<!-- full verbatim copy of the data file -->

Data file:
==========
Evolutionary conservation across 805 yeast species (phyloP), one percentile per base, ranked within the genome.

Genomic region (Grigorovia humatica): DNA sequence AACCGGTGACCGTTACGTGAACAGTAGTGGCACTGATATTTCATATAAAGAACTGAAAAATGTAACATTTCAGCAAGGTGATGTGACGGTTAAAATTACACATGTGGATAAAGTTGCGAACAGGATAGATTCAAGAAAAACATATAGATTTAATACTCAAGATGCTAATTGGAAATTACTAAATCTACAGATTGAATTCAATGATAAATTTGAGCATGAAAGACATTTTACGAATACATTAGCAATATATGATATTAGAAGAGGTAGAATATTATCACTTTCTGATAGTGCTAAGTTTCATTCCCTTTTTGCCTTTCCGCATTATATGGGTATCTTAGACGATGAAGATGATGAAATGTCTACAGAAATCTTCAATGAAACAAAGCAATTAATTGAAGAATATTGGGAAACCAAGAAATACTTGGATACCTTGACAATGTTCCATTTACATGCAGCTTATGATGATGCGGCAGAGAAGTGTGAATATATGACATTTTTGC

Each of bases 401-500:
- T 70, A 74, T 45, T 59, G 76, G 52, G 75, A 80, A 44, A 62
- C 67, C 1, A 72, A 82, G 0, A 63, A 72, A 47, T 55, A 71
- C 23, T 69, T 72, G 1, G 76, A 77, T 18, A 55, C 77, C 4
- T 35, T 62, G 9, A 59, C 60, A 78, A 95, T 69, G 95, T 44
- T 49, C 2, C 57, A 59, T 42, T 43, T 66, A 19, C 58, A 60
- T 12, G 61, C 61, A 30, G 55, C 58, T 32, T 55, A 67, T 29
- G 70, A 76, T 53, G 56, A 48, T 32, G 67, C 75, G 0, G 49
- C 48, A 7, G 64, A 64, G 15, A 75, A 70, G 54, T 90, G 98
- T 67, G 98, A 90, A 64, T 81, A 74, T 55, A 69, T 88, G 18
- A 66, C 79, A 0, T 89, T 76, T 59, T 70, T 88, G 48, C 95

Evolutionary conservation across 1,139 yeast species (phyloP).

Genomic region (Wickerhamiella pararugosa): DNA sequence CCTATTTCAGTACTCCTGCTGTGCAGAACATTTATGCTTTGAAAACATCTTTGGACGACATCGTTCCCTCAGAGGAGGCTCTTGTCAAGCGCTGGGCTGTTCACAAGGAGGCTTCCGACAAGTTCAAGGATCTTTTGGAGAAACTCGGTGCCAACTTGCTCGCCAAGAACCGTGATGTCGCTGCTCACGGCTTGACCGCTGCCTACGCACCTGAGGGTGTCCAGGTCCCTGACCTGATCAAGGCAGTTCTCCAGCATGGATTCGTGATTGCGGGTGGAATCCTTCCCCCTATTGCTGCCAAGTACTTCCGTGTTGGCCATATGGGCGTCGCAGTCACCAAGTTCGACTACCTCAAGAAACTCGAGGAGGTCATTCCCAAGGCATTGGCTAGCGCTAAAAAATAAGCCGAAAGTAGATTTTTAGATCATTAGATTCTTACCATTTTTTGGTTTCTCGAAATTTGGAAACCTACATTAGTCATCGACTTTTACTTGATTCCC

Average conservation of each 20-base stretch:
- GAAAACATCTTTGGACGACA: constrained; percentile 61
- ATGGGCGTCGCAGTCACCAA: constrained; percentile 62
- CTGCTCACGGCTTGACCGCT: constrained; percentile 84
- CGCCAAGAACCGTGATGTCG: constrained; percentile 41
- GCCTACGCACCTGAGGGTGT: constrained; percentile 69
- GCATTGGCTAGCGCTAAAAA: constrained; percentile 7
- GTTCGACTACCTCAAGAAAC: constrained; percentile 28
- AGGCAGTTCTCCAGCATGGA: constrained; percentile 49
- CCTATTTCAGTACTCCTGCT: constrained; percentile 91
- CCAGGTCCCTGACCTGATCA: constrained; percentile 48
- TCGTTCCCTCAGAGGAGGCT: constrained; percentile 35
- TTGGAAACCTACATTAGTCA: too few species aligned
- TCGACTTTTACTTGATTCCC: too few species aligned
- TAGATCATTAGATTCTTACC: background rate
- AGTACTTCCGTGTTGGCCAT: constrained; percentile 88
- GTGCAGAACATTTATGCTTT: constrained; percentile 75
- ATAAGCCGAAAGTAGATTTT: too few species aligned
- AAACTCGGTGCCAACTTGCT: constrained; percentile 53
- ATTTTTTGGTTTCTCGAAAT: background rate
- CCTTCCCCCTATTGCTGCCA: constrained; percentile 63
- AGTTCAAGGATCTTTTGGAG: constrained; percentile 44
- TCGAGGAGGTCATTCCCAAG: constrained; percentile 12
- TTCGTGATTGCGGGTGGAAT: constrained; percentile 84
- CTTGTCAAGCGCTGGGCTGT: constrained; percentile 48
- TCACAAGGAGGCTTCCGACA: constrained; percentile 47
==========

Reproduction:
Evolutionary conservation across 805 yeast species (phyloP), one percentile per base, ranked within the genome.

Genomic region (Grigorovia humatica): DNA sequence AACCGGTGACCGTTACGTGAACAGTAGTGGCACTGATATTTCATATAAAGAACTGAAAAATGTAACATTTCAGCAAGGTGATGTGACGGTTAAAATTACACATGTGGATAAAGTTGCGAACAGGATAGATTCAAGAAAAACATATAGATTTAATACTCAAGATGCTAATTGGAAATTACTAAATCTACAGATTGAATTCAATGATAAATTTGAGCATGAAAGACATTTTACGAATACATTAGCAATATATGATATTAGAAGAGGTAGAATATTATCACTTTCTGATAGTGCTAAGTTTCATTCCCTTTTTGCCTTTCCGCATTATATGGGTATCTTAGACGATGAAGATGATGAAATGTCTACAGAAATCTTCAATGAAACAAAGCAATTAATTGAAGAATATTGGGAAACCAAGAAATACTTGGATACCTTGACAATGTTCCATTTACATGCAGCTTATGATGATGCGGCAGAGAAGTGTGAATATATGACATTTTTGC

Each of bases 401-500:
- T 70, A 74, T 45, T 59, G 76, G 52, G 75, A 80, A 44, A 62
- C 67, C 1, A 72, A 82, G 0, A 63, A 72, A 47, T 55, A 71
- C 23, T 69, T 72, G 1, G 76, A 77, T 18, A 55, C 77, C 4
- T 35, T 62, G 9, A 59, C 60, A 78, A 95, T 69, G 95, T 44
- T 49, C 2, C 57, A 59, T 42, T 43, T 66, A 19, C 58, A 60
- T 12, G 61, C 61, A 30, G 55, C 58, T 32, T 55, A 67, T 29
- G 70, A 76, T 53, G 56, A 48, T 32, G 67, C 75, G 0, G 49
- C 48, A 7, G 64, A 64, G 15, A 75, A 70, G 54, T 90, G 98
- T 67, G 98, A 90, A 64, T 81, A 74, T 55, A 69, T 88, G 18
- A 66, C 79, A 0, T 89, T 76, T 59, T 70, T 88, G 48, C 95

Evolutionary conservation across 1,139 yeast species (phyloP).

Genomic region (Wickerhamiella pararugosa): DNA sequence CCTATTTCAGTACTCCTGCTGTGCAGAACATTTATGCTTTGAAAACATCTTTGGACGACATCGTTCCCTCAGAGGAGGCTCTTGTCAAGCGCTGGGCTGTTCACAAGGAGGCTTCCGACAAGTTCAAGGATCTTTTGGAGAAACTCGGTGCCAACTTGCTCGCCAAGAACCGTGATGTCGCTGCTCACGGCTTGACCGCTGCCTACGCACCTGAGGGTGTCCAGGTCCCTGACCTGATCAAGGCAGTTCTCCAGCATGGATTCGTGATTGCGGGTGGAATCCTTCCCCCTATTGCTGCCAAGTACTTCCGTGTTGGCCATATGGGCGTCGCAGTCACCAAGTTCGACTACCTCAAGAAACTCGAGGAGGTCATTCCCAAGGCATTGGCTAGCGCTAAAAAATAAGCCGAAAGTAGATTTTTAGATCATTAGATTCTTACCATTTTTTGGTTTCTCGAAATTTGGAAACCTACATTAGTCATCGACTTTTACTTGATTCCC

Average conservation of each 20-base stretch:
- GAAAACATCTTTGGACGACA: constrained; percentile 61
- ATGGGCGTCGCAGTCACCAA: constrained; percentile 62
- CTGCTCACGGCTTGACCGCT: constrained; percentile 84
- CGCCAAGAACCGTGATGTCG: constrained; percentile 41
- GCCTACGCACCTGAGGGTGT: constrained; percentile 69
- GCATTGGCTAGCGCTAAAAA: constrained; percentile 7
- GTTCGACTACCTCAAGAAAC: constrained; percentile 28
- AGGCAGTTCTCCAGCATGGA: constrained; percentile 49
- CCTATTTCAGTACTCCTGCT: constrained; percentile 91
- CCAGGTCCCTGACCTGATCA: constrained; percentile 48
- TCGTTCCCTCAGAGGAGGCT: constrained; percentile 35
- TTGGAAACCTACATTAGTCA: too few species aligned
- TCGACTTTTACTTGATTCCC: too few species aligned
- TAGATCATTAGATTCTTACC: background rate
- AGTACTTCCGTGTTGGCCAT: constrained; percentile 88
- GTGCAGAACATTTATGCTTT: constrained; percentile 75
- ATAAGCCGAAAGTAGATTTT: too few species aligned
- AAACTCGGTGCCAACTTGCT: constrained; percentile 53
- ATTTTTTGGTTTCTCGAAAT: background rate
- CCTTCCCCCTATTGCTGCCA: constrained; percentile 63
- AGTTCAAGGATCTTTTGGAG: constrained; percentile 44
- TCGAGGAGGTCATTCCCAAG: constrained; percentile 12
- TTCGTGATTGCGGGTGGAAT: constrained; percentile 84
- CTTGTCAAGCGCTGGGCTGT: constrained; percentile 48
- TCACAAGGAGGCTTCCGACA: constrained; percentile 47